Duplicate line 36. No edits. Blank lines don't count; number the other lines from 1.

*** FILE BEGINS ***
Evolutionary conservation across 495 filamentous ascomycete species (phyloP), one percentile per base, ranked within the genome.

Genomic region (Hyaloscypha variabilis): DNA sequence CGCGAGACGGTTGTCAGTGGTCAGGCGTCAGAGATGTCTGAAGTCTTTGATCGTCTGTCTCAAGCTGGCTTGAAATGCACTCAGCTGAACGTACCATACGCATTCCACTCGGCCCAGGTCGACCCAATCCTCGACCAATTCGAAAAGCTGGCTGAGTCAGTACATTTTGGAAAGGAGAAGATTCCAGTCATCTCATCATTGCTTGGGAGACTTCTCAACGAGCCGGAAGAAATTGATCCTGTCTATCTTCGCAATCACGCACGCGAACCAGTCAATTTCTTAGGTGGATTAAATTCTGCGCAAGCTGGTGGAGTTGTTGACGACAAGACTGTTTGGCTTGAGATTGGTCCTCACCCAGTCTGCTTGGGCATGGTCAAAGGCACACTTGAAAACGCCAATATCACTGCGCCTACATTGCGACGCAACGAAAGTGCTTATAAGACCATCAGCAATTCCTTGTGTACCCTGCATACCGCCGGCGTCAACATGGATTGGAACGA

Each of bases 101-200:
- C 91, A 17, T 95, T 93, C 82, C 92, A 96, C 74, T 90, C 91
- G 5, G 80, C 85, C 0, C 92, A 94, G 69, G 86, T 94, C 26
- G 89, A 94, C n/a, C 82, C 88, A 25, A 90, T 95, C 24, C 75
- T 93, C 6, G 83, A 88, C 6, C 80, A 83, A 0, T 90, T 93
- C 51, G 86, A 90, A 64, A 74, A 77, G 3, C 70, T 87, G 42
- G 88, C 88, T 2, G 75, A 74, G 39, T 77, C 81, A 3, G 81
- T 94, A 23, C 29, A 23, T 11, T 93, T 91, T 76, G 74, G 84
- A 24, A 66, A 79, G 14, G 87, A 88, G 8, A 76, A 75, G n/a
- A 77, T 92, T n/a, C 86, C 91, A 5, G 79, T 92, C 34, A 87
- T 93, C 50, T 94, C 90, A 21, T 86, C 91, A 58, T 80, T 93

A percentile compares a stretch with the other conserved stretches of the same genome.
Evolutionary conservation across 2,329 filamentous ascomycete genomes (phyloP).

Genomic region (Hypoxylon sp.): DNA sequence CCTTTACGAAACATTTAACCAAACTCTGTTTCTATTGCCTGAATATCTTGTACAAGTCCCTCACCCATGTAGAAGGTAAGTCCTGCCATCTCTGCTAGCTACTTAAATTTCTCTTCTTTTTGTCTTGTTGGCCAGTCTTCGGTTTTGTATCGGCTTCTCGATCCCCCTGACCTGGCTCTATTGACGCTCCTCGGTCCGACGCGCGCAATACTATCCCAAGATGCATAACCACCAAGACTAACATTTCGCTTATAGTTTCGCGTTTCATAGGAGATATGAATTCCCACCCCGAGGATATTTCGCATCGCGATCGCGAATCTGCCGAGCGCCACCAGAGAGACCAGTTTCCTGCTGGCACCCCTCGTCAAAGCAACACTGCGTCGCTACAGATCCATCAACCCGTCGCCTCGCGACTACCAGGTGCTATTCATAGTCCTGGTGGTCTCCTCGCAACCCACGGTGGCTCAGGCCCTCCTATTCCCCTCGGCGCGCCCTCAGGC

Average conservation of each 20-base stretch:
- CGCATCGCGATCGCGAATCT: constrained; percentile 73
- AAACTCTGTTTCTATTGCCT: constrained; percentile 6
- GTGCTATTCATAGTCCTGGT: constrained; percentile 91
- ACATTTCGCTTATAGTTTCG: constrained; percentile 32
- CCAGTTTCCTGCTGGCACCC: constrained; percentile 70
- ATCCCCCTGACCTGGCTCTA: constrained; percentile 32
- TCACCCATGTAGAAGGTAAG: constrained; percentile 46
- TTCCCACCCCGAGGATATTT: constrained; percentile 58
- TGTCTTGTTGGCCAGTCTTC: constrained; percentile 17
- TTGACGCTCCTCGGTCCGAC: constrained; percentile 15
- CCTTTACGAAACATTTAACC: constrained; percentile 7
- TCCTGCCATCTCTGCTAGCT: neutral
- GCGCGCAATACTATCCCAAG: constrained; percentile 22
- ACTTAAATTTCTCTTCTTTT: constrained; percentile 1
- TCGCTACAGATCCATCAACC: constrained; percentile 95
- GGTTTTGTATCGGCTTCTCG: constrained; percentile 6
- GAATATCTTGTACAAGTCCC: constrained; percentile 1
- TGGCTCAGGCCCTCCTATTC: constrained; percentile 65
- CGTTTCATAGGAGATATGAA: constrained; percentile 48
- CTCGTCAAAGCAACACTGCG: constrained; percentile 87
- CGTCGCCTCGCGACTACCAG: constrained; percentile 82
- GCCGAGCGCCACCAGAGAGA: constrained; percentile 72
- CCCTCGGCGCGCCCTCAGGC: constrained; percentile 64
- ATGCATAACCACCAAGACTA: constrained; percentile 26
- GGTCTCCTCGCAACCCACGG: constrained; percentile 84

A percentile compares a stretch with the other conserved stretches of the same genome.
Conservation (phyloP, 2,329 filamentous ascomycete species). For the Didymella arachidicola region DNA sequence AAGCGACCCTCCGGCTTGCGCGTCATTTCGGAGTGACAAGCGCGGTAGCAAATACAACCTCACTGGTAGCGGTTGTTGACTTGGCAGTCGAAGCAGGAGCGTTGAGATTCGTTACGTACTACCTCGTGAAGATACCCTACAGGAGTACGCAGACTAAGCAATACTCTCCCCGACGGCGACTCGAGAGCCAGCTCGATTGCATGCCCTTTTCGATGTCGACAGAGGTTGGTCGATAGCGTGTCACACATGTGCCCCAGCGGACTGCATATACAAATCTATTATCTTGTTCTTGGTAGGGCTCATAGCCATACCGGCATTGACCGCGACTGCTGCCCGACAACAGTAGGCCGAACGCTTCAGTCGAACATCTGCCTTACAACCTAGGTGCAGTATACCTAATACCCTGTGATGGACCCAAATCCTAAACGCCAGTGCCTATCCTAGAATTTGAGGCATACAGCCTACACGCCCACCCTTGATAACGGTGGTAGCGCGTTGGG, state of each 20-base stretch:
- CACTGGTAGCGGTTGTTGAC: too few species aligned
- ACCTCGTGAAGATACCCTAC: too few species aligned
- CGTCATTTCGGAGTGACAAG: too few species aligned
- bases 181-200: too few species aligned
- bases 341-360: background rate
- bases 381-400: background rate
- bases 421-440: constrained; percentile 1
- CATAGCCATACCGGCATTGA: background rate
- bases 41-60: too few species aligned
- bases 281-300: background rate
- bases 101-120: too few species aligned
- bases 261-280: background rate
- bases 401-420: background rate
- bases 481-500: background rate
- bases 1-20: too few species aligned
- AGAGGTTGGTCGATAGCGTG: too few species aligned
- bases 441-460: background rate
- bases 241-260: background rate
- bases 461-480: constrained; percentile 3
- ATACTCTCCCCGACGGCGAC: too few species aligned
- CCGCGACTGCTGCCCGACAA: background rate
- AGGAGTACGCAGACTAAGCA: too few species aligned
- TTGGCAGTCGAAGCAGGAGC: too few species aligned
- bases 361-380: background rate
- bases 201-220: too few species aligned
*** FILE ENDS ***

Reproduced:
- CGTTTCATAGGAGATATGAA: constrained; percentile 48